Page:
Resource interface generation with T4 templates (C#/Xaml)

When you globalize your Windows Store app, i.e. show the GUI in foreing languages like French or German, there’s a few things you have to do.
1. Add translated string to a resource file.
2. Add a “x:Uid” tag to the Xaml and set the value of the tag to the id of the resource string you want to show.

This is simple enough, but what if you want to display different string depending on some logic. You can’t do that in Xaml, so you must write some C# code to do it. Lets say we want to show a welcome message to the user the first time he starts the app and another message the next time he starts it.

Our Resources look like this

Name        Value
----------- -------------------
Welcome     Welcome to my app!
HelloAgain  Hello again!

A view model to acomplish this could look something like this:

public class MyViewModel
{
    public MyViewModel()
    {
        Message = FirstStart() ?
            ResourceLoader.GetForCurrentView().GetString("Welcome") :
            ResourceLoader.GetForCurrentView().GetString("HelloAgain");
    }

    public Message { get; set; }

    public bool FirstStart() { // Removed for simplicity ... }
}

This works, but it is a bit messy, brittle and hard to unit test. What we want to do, is to hide the resource loader behind a nice interface. As the resource file is xml, it is easy to read it and extract data from it. With T4 templates it is easy to generate an interface from the resource file.
Here’s a template that generates an interface.

<#@ template debug="false" hostspecific="true" language="C#" #>
<#@ assembly name="System.Core" #>
<#@ assembly name="System.Xml" #>
<#@ assembly name="System.Xml.Linq" #>
<#@ import namespace="System.Linq" #>
<#@ import namespace="System.Text" #>
<#@ import namespace="System.Collections.Generic" #>
<#@ import namespace="System.Xml.Linq" #>
<#@ output extension=".cs" #>
<#
var resourceFile = XDocument.Load(Host.ResolvePath(@".en-USResources.resw"));
#>
namespace StringResourceDemo.Strings
{
    public interface IStringResources
    {
<#
var dataNodes = resourceFile.Elements().Elements(XName.Get("data")).ToList();
dataNodes.ForEach(node =>
{
    var key = node.Attribute(XName.Get("name")).Value;
    if (!key.Contains("."))
    {
#>
        string <# Write(key); #> { get; }
<#
    }
});
#>
    }
}

The template reads the resource file as an xml-document. Then it iterates all data nodes and writes a property for each. Note that we skip all resources with a dot in the name. If you have a control in xaml, e.g. a TextBlock, with a uid of “MyTextBlock”, then you would have a resource with the name of “MyTextBlock.Text” to set the text of the TextBlock. So the ones with a dot are resources referenced by xaml and we don’t want to access those from code.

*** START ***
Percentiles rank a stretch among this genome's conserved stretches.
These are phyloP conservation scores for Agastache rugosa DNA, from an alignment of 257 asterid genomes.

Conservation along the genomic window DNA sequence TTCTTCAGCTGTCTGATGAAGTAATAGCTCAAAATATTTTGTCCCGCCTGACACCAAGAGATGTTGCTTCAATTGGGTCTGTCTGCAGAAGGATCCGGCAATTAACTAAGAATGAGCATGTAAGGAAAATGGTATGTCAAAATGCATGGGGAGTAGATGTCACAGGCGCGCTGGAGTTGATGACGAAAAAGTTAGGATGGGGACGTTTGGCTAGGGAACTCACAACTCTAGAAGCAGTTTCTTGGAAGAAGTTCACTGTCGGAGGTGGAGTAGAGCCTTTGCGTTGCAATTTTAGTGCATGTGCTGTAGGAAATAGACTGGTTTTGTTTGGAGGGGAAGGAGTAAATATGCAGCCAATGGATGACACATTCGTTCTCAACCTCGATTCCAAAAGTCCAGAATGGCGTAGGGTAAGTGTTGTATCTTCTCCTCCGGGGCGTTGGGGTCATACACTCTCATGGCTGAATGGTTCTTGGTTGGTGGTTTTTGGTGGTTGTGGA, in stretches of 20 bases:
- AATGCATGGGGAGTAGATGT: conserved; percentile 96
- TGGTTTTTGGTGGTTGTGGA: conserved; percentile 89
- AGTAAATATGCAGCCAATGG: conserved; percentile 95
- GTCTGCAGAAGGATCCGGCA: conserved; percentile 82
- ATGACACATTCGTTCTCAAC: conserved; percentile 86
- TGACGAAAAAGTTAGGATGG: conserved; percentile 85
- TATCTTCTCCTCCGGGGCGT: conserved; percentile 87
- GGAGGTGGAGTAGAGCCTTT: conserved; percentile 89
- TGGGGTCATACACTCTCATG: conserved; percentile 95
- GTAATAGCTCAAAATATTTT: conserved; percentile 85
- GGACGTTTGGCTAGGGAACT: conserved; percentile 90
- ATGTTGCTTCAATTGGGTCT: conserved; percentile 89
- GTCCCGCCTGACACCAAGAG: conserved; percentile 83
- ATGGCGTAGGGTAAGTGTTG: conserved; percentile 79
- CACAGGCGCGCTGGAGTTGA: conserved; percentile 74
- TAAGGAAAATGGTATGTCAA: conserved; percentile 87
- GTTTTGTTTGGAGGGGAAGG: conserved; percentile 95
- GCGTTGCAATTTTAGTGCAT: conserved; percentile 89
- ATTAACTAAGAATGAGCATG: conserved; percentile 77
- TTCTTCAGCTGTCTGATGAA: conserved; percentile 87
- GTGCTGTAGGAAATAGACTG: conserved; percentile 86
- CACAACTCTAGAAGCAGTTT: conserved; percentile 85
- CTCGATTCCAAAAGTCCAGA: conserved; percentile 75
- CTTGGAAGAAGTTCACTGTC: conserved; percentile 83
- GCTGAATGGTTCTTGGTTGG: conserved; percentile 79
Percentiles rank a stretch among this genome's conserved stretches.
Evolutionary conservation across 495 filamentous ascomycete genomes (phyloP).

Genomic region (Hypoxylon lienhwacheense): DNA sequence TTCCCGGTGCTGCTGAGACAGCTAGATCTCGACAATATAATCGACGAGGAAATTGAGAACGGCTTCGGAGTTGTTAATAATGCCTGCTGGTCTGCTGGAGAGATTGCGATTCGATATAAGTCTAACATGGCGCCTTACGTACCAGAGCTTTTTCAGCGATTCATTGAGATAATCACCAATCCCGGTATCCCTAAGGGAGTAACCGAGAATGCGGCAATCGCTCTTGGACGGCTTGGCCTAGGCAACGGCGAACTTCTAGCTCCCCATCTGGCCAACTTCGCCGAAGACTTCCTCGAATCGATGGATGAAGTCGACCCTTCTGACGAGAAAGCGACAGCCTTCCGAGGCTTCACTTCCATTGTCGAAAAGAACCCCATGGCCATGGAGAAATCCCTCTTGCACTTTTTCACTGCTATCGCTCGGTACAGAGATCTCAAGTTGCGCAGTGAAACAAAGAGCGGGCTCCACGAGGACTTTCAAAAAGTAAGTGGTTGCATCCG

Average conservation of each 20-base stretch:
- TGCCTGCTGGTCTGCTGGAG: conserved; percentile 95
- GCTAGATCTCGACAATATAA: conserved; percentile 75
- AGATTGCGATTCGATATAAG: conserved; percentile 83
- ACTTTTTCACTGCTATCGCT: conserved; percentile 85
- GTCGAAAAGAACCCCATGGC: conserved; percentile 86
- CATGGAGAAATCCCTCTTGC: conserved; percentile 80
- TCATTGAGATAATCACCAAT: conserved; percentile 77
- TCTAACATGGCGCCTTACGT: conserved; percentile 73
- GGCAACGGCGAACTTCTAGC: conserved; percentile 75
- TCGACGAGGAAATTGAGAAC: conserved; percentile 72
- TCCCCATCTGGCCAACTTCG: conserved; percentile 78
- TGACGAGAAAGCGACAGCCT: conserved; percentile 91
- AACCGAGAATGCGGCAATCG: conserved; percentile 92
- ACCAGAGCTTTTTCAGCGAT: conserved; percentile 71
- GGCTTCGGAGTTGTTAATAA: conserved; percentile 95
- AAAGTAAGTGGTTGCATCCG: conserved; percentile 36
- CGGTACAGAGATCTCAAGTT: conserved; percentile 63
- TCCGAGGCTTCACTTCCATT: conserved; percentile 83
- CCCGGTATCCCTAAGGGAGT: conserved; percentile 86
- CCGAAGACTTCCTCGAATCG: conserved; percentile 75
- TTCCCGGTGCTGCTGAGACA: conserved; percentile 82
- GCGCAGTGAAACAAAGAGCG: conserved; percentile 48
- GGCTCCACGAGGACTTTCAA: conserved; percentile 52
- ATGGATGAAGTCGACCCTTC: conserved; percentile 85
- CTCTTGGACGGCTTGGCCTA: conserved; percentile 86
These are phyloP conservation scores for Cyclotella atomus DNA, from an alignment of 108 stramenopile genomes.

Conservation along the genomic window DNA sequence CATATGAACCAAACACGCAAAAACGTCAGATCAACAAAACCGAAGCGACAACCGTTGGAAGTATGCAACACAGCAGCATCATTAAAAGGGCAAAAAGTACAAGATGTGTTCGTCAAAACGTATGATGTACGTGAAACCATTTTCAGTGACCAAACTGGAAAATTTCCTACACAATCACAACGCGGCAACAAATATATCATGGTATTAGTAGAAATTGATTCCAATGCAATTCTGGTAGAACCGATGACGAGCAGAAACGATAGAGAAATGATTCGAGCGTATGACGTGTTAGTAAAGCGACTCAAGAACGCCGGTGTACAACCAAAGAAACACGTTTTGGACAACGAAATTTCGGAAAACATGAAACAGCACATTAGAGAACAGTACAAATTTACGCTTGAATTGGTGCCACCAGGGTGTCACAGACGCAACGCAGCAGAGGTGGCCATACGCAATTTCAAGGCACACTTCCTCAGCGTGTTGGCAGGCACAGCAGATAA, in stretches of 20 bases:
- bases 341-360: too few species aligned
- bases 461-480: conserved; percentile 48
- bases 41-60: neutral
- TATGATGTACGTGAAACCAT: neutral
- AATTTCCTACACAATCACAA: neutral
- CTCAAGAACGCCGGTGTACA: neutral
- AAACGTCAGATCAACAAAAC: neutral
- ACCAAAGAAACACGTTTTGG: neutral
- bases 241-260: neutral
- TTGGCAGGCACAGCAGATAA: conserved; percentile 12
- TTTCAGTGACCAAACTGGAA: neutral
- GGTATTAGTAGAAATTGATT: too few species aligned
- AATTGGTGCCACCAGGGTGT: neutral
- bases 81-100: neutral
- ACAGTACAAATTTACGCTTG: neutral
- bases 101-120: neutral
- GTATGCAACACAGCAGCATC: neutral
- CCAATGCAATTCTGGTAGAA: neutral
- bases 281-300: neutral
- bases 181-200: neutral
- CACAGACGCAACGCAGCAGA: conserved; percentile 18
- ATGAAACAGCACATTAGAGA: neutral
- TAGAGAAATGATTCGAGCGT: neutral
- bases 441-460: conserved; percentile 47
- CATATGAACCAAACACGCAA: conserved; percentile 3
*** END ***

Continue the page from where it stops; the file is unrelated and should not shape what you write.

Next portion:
Running the template will generate an interface that looks like this:

namespace StringResourceDemo.Strings
{
    public interface IStringResources
    {
        string HelloAgain { get; }
        string Welcome { get; }
    }
}

We also need a template to generate an implementation to the interface

<#@ template debug="false" hostspecific="true" language="C#" #>
<#@ assembly name="System.Core" #>
<#@ assembly name="System.Xml" #>
<#@ assembly name="System.Xml.Linq" #>
<#@ import namespace="System.Linq" #>
<#@ import namespace="System.Text" #>
<#@ import namespace="System.Collections.Generic" #>
<#@ import namespace="System.Xml.Linq" #>
<#@ output extension=".cs" #>
<#
var resourceFile = XDocument.Load(Host.ResolvePath(@".en-USResources.resw"));
#>
namespace StringResourceDemo.Strings
{
    using Windows.ApplicationModel.Resources;

    public class StringResources : IStringResources
    {
<#
var dataNodes = resourceFile.Elements().Elements(XName.Get("data")).ToList();
dataNodes.ForEach(node =>
{
    var key = node.Attribute(XName.Get("name")).Value;
    if (!key.Contains("."))
        {
#>
        public string <# Write(key); #> { get { return GetString("<# Write(key); #>"); } }
<#
        }
});
#>

        private string GetString(string key)
        {
            return ResourceLoader.GetForCurrentView().GetString(key);
        }
    }
}

This will generate an implementation that looks like this:

namespace StringResourceDemo.Strings
{
    using Windows.ApplicationModel.Resources;

    public class StringResources : IStringResources
    {
        public string HelloAgain { get { return GetString("HelloAgain"); } }
        public string Welcome { get { return GetString("Welcome"); } }

        private string GetString(string key)
        {
            return ResourceLoader.GetForCurrentView().GetString(key);
        }
    }
}

Now we can modify the view model to use the interface instead:

public class MyViewModel
{
    public MyViewModel(IStringResources stringResources)
	{
	    Message = FirstStart() ?
			stringResources.Welcome :
			stringResources.HelloAgain;
	 }

	 public Message { get; set; }

	 public bool FirstStart()
	 {
		// Removed for simplicity ...
	 }
}

Now it is much easier to unit test the view model and if we change the resource ids we will get compile time errors instead of runtime errors. Much better.

A demo project with all code from this blogpost is available on GitHub: https://github.com/jayway/T4ResourceInterface

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